“Iraqis are very relieved that Obama won, but this happiness or relief is accompanied by worry,” said Ali Adeeb, a lawmaker and a senior member of Prime Minister Nuri Kamal al-Maliki’s Dawa Party. “Because even if Obama calls for early withdrawal, there is still a need to rehabilitate the Iraqi security forces.”
Mr. Obama has said that a contingent of American troops would probably stay for a more extended period — to train Iraqi forces, to protect the American Embassy and to root out terrorists. That should help reassure some Iraqis, Mr. Habeeb, the lawmaker, said.
“Everyone believes that the Iraqi forces will be capable of handling things instead of American troops,” he said. “But we need some involvement of Americans to prevent neighboring countries from extending their influence in Iraq. I heard Obama say he would keep some troops, so even after 16 months we will have some, but it will be outside of towns. It will not be seen by Iraqis.”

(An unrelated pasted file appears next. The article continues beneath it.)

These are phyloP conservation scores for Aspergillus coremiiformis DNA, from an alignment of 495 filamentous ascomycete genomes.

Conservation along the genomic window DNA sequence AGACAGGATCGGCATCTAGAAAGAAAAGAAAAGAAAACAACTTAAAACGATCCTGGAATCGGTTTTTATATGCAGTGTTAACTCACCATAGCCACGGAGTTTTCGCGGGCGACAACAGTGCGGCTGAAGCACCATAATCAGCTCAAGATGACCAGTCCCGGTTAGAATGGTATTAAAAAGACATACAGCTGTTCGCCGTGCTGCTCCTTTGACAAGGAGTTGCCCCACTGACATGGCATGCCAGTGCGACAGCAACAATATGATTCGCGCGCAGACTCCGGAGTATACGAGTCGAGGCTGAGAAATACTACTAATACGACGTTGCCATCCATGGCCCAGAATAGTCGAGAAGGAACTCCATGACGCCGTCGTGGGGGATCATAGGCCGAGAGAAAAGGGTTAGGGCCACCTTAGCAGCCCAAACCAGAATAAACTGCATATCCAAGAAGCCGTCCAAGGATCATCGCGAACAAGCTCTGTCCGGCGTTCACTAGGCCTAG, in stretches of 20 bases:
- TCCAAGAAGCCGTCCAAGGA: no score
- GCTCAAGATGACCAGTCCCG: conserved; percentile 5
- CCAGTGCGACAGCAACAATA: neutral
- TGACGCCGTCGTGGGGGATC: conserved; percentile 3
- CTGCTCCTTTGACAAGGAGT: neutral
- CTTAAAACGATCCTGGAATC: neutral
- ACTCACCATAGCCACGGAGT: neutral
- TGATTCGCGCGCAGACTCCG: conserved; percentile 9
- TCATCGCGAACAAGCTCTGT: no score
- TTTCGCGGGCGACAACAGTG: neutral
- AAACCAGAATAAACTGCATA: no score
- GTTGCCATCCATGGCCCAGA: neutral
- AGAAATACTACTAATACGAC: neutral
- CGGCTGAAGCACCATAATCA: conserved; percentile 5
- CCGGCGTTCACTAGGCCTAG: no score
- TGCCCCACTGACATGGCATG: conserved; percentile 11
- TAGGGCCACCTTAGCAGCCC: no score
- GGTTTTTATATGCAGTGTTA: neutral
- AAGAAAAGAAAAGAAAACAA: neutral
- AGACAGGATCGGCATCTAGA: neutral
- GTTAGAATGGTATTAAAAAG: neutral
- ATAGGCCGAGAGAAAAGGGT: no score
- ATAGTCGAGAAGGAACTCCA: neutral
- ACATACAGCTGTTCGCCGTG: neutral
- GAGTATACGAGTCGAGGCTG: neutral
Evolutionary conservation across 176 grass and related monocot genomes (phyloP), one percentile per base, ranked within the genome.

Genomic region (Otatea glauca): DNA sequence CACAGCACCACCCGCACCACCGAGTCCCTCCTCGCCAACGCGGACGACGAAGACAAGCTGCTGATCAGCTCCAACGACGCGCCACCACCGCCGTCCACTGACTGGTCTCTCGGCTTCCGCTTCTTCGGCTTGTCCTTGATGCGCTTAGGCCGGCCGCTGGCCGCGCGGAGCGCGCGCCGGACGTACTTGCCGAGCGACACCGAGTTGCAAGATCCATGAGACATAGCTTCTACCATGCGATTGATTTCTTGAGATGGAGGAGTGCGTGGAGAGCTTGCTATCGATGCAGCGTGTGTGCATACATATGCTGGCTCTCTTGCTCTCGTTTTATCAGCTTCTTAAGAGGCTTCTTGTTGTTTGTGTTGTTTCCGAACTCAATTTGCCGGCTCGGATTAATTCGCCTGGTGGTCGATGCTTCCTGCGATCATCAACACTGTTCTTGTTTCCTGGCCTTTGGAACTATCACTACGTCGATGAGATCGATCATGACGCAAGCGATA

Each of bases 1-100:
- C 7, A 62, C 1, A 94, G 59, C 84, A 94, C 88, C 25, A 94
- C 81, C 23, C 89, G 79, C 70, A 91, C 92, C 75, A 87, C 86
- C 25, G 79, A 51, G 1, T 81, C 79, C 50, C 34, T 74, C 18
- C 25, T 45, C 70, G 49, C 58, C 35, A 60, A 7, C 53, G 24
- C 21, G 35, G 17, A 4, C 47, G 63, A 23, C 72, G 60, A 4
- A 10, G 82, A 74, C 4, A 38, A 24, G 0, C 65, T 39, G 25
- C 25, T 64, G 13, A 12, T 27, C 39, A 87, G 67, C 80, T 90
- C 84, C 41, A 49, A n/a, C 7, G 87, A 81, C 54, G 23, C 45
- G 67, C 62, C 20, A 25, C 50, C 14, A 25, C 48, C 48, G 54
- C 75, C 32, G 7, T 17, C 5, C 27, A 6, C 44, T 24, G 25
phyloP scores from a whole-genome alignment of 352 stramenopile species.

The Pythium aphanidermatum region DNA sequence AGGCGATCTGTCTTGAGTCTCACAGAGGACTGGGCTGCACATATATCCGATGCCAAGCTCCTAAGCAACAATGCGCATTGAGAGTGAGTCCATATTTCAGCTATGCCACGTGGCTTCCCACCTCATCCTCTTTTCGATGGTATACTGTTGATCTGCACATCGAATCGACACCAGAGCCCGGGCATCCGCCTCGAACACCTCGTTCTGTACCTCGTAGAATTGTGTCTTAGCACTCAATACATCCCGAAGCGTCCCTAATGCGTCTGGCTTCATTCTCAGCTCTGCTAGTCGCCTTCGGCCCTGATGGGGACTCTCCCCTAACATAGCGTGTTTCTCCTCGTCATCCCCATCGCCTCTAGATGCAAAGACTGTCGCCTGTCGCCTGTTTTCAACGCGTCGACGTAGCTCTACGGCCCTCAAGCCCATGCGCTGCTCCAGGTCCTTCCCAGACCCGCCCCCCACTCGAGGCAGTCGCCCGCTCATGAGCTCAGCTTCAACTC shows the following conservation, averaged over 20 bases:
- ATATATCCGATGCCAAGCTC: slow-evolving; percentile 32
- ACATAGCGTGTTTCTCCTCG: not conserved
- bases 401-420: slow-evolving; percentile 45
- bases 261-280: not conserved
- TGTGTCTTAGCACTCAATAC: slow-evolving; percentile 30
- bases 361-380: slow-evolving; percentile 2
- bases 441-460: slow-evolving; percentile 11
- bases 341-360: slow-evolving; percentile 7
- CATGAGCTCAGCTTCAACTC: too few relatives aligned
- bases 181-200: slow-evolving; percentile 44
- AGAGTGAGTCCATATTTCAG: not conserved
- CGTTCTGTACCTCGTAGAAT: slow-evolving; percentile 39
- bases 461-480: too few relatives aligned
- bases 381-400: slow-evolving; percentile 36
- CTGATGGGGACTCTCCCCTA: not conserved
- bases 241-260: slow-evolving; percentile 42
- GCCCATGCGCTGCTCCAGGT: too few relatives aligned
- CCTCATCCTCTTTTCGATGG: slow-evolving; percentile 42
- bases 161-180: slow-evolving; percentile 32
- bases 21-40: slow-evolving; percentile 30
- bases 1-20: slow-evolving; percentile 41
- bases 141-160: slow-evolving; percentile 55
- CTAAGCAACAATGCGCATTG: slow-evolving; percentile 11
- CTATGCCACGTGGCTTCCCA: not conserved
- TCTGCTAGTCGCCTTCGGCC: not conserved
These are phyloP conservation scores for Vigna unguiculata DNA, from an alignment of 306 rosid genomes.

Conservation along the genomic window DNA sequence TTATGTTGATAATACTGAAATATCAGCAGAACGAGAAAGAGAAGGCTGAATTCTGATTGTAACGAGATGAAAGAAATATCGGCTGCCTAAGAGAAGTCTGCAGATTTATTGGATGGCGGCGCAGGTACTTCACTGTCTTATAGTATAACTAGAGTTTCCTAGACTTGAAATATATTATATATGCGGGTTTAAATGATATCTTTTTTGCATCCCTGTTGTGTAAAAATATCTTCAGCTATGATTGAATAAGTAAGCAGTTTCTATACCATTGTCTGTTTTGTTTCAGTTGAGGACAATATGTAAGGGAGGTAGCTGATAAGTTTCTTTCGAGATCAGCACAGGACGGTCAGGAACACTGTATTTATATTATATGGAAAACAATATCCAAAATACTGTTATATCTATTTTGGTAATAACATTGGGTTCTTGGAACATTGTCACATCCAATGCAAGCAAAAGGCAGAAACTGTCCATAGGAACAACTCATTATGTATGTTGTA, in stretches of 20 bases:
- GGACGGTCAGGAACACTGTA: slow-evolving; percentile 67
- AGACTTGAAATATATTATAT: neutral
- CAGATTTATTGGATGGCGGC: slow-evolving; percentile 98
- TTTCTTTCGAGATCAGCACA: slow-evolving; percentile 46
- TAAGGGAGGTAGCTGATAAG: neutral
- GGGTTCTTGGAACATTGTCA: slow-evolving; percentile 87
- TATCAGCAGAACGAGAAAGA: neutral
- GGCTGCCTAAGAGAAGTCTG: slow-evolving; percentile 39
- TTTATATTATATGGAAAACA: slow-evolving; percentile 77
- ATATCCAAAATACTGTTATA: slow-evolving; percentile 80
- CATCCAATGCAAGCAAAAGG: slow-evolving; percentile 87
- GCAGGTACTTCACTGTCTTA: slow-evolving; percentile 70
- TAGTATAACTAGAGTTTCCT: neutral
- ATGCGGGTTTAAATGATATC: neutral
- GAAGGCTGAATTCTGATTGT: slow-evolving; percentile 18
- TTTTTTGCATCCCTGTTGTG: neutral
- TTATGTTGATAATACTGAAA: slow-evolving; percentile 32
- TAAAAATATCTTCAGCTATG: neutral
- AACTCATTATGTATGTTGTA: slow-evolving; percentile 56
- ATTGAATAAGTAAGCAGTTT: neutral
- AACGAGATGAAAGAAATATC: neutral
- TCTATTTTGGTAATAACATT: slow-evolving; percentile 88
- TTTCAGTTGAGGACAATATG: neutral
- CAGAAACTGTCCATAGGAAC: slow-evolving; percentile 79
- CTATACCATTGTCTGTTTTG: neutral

Mr. Obama’s election could provide a chance for Iraq to start a new chapter, with greater ability to control its own destiny. But it also will leave Iraq more on its own between aggressive neighbors and unable to look to the Americans as mediators when political factions argue. So there is at once a sense of possibility and the potential for implosion.
“The other thing we witnessed through the Bush period was that when the Iraqi politicians couldn’t reach a compromise, Bush interfered,” Mr. Habeeb said.
“I don’t think Obama will do that; he will not try to set the Iraqi agenda,” he said. “I think the politicians will have to be mature enough to solve their own problems and dare to make compromises.”
Steven Lee Myers contributed reporting from Washington.